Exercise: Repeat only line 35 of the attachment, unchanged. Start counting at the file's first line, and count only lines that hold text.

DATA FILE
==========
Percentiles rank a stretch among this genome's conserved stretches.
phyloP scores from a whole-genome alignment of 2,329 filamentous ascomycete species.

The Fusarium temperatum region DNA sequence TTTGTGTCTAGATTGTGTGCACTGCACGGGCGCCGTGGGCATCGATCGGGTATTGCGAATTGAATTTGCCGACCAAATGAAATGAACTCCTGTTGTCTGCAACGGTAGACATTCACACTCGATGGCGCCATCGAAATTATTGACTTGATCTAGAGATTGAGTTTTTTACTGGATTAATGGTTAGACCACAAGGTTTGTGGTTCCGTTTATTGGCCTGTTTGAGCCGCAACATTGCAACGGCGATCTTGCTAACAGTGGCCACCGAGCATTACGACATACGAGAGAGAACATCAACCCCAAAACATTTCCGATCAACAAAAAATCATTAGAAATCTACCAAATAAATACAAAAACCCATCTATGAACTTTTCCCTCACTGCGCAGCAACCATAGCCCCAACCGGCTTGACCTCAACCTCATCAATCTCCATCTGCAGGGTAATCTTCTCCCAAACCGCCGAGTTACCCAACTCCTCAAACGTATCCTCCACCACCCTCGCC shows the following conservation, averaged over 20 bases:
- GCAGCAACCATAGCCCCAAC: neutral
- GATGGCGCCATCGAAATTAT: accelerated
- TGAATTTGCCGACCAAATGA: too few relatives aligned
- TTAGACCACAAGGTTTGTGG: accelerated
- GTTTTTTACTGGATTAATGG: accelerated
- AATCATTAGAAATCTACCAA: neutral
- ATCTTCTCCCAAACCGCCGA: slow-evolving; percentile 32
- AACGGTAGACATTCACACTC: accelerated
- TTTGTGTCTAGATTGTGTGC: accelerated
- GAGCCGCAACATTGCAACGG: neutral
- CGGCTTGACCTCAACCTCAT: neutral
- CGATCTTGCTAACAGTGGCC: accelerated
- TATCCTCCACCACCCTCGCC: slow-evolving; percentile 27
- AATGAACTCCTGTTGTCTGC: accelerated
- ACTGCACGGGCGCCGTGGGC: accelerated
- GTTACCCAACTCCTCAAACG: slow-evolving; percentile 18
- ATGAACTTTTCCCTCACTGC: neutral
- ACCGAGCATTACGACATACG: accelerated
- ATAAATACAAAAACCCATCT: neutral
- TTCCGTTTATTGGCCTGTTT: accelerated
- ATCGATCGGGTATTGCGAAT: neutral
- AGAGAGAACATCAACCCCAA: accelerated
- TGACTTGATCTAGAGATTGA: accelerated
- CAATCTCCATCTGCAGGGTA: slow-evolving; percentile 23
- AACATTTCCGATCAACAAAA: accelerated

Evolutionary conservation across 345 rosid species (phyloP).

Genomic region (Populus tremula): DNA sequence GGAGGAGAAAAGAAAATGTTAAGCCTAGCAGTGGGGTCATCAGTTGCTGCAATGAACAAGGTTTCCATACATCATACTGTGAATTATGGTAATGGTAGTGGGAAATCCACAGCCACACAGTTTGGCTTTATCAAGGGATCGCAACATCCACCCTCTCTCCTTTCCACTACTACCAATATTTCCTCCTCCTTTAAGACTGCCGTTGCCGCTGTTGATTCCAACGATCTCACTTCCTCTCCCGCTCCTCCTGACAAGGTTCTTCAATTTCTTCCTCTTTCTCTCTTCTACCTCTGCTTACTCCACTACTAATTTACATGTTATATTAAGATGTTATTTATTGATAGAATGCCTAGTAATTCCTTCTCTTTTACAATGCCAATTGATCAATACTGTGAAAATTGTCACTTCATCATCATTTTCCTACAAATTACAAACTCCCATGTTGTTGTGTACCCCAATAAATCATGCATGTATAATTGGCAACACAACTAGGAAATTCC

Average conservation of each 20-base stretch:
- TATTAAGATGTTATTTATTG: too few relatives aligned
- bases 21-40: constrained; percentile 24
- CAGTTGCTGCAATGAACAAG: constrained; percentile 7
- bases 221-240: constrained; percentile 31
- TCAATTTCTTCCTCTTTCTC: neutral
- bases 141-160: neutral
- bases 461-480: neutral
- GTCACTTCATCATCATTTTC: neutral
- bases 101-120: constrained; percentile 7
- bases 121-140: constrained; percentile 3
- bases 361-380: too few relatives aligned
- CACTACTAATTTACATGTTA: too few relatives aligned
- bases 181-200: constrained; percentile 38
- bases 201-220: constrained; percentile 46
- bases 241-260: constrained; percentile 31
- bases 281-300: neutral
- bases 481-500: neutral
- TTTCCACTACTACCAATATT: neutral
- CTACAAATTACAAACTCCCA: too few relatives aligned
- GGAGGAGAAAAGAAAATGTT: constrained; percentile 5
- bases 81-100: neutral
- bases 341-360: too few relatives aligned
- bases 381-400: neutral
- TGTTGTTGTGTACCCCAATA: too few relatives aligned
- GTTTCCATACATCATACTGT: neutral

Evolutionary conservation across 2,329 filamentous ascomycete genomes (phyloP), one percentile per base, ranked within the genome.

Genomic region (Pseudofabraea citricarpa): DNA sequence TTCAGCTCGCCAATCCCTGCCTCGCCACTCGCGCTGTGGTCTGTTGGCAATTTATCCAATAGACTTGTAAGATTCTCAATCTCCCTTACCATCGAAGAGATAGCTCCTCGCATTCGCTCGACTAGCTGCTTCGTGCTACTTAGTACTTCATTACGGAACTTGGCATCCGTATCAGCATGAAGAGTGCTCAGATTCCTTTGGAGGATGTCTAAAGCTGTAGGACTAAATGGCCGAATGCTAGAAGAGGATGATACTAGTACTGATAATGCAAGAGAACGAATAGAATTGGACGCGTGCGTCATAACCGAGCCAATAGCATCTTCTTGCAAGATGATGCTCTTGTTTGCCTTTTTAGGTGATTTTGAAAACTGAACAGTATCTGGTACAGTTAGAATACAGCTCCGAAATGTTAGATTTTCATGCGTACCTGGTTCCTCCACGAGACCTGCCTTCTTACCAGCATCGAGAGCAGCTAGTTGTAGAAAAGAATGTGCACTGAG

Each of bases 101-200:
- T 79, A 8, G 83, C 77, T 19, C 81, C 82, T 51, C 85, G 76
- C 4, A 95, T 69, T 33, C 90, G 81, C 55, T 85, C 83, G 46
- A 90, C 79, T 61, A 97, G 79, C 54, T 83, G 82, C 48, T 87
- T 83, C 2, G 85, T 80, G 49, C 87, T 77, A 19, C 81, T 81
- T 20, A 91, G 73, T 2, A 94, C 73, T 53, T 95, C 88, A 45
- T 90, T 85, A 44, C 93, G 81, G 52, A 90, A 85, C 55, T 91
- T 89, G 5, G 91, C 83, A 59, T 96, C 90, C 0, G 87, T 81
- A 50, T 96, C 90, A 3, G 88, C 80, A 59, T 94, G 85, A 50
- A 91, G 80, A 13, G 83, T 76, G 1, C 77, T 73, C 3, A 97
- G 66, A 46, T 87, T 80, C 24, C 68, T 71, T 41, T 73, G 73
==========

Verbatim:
- bases 221-240: constrained; percentile 31